UPDATE 3-Banco do Brasil sees growth in consumer loans slowing

Tue Nov 12, 2013 10:27am EST

By Natalia Gómez

SAO PAULO Nov 12 (Reuters) - Banco do Brasil, Latin America's largest bank, expects to disburse consumer loans at a slower pace for the rest of the year because of weak demand for credit among indebted households and increasing competition.

The state-run bank lowered its forecast for consumer loan growth to between 14 percent and 18 percent from a prior estimate of 16 percent to 20 percent, according to a securities filing on Tuesday. On the same day, Banco do Brasil reported a stronger-than-expected third-quarter profit, bolstered by robust fee income and trading-related revenue.

Chief Financial Officer Ivan Monteiro said the revised outlook resulted from "less demand and more competition," not from the federal government's order to state banks to scale back disbursements in an effort to maintain fiscal discipline.

However, the lender increased its estimate of 2013 agribusiness loan growth to a range of 24 percent to 28 percent. As a result, it stood by its forecast of 17 percent and 21 percent growth for its consolidated loan book.

Third-quarter recurring profit, which excludes one-time items, totaled 2.61 billion reais ($1.12 billion), down 0.9 percent from the second quarter and 1.8 percent from a year earlier, according to a securities filing. Seven analysts in a Thomson Reuters poll had forecast 2.53 billion reais.

President Dilma Rousseff has used Banco do Brasil and other state-run lenders to cut credit costs in Brazil, which remain among the world's highest, and to foster competition with private-sector banks. But she has recently indicated that lending growth should cool after the cost of pouring capital into state banks grew considerably over the past year, fueling concerns of a credit downgrade.

Monteiro said Banco do Brasil's board had yet to determine forecasts for 2014.

Still, he said growth in mortgage and farming loans should lose momentum next year. Mortgage credit is one of the fastest-growing lending segments in Brazil's banking system these days.

Shares of Banco do Brasil, which at Monday's close were up 19.2 percent this year, dropped 4.5 percent to 26.82 reais on Tuesday. The benchmark Bovespa stock index was down 0.6 percent.

EARNINGS BEAT

While the bank's third-quarter profit declined on both a quarterly and annual basis, it beat analysts' forecasts, in large part because of lower provisions for bad loans.

Provisions fell 7 percent from the second quarter, offsetting a 2 percent drop in fee income, a jump in funding costs and slightly higher sales, general and administrative expenses.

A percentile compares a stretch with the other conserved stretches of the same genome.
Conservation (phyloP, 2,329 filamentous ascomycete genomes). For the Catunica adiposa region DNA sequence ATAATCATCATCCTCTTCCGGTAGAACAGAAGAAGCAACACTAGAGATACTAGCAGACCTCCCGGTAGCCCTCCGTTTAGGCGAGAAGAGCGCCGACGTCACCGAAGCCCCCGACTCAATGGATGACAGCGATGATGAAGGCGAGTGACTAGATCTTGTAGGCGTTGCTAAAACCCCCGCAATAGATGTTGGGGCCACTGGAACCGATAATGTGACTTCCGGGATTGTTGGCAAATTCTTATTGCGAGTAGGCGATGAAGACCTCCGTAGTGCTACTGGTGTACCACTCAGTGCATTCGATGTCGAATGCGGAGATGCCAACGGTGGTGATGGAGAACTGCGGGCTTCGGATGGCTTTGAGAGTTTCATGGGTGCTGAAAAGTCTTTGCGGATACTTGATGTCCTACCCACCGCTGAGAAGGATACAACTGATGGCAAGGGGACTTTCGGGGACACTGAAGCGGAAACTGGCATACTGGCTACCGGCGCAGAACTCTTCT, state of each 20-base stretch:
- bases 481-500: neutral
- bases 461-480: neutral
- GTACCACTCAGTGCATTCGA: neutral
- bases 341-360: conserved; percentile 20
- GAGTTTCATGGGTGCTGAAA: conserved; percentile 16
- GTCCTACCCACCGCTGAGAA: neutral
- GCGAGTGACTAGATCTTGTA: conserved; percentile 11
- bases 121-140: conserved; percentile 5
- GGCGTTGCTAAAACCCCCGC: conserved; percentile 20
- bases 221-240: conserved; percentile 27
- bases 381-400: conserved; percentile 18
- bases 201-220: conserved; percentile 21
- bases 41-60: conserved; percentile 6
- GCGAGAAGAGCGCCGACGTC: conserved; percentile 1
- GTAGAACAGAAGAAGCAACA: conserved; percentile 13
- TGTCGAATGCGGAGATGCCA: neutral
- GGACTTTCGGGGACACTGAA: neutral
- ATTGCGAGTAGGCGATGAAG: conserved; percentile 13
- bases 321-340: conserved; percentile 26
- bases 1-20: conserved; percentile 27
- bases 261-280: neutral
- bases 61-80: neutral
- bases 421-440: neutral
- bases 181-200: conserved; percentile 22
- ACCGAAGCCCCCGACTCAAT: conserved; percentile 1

Banco do Brasil cut its estimate for gross interest income growth this year to between 2 percent and 5 percent, down from a previous range of 4 percent to 7 percent.

Net interest margin, or the average interest rate earned from loans, declined 0.2 percentage points to 4.4 percent. Banco do Brasil's cost of raising money increased as the central bank hiked interest rates to head off inflation.

The bank's loan book, the largest in Brazil's financial system, totaled 585.05 billion reais at the end of September, an increase of 21.7 percent from a year earlier. Banco do Brasil's 90-day default ratio slightly rose to 1.97 percent in the third quarter from 1.87 percent in the second quarter.

"With margins weakening and asset quality taking a negative turn, the bank appears to be on an opposite cycle from private- sector peers," Goldman Sachs analyst Carlos Macedo said in a client note. "The size and magnitude of this cycle is still not clear, but the trend is negative and could limit earnings-per-share growth in the near term."

Banco do Brasil is betting on a recovery across the board for an economy that is underperforming for the third year in a row. The decision by Banco do Brasil to lower its forecast came as private-sector peers have kept or cut their own outlooks due to slowing demand for credit and flagging economic activity.

The bank is considering selling global bonds in currencies other than the U.S. dollar before the end of the year, Monteiro said.

Banco do Brasil is not considering listing its card unit, he added. Such a move has been the center of speculation.

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